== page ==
Listening to a Continent Sing

the companion website to the book by Donald Kroodsma


Arapaho National Wildlife Refuge, Walden, Colorado

June 19, 4:49 a.m.

Sunrise at 5:33 a.m.

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A good 50 minutes before sunrise, there's no great rush of dawn song from these blackbirds, just the usual, it seems.

Like all yellow-headed blackbirds, this male has two different songs. One is the short, standard song (A, as at 0:04), kak-kak-ka-kaaow, the song itself about a second and a half.

The second song is a long drawn-out affair that begins with a couple of soft, low, tonal notes, followed by an extended whine of nearly two seconds (fa-fa-faaaaaaooooowwwwwww; song B, as at 0:51). Curiously, each male swings his neck to the left when he delivers this song. Yes, absolutely curious, but why he contorts himself so, and always seemingly to the left, is a puzzle. Perhaps it somehow distorts the voice boxes within and he's thereby enabled to produce such an odd sound?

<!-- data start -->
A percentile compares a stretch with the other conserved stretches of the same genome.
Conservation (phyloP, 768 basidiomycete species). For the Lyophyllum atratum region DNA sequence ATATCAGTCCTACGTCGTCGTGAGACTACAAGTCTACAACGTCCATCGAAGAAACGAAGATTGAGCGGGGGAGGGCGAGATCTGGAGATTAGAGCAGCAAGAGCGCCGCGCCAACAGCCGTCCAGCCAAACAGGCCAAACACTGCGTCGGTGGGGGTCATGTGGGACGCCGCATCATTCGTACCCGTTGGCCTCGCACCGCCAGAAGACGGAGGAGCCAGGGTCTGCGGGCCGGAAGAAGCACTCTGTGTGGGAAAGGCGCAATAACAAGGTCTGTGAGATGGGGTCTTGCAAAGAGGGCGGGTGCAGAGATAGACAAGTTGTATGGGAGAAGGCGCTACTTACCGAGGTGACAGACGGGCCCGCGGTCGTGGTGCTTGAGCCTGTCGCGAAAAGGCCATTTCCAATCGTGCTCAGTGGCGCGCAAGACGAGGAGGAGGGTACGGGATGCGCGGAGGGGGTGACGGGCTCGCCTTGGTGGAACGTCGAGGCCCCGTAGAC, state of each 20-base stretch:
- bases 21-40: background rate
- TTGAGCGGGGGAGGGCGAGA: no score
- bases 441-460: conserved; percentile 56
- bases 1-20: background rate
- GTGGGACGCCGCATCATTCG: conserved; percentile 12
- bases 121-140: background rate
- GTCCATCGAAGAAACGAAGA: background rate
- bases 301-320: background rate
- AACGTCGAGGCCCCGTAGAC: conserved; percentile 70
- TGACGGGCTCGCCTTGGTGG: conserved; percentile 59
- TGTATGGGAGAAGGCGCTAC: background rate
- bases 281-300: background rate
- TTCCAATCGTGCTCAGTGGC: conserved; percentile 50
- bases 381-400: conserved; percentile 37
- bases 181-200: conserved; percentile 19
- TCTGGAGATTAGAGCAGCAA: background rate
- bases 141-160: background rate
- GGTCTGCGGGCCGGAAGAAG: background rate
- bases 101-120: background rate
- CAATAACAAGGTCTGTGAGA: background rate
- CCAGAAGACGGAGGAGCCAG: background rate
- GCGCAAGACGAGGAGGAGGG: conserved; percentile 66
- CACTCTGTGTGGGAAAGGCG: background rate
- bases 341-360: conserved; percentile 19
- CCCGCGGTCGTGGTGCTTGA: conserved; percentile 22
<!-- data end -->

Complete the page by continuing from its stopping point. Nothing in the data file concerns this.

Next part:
The sequence here is A A B A A B B A A A A B B, ending with two drawn-out songs. Birds in the background offer similar A songs (e.g., 0:40) and B songs (the whine at 1:10).


Sora, American coot, marsh wren, and assorted marsh birds, including a variety of ducks.


Photo by John Van de Graaff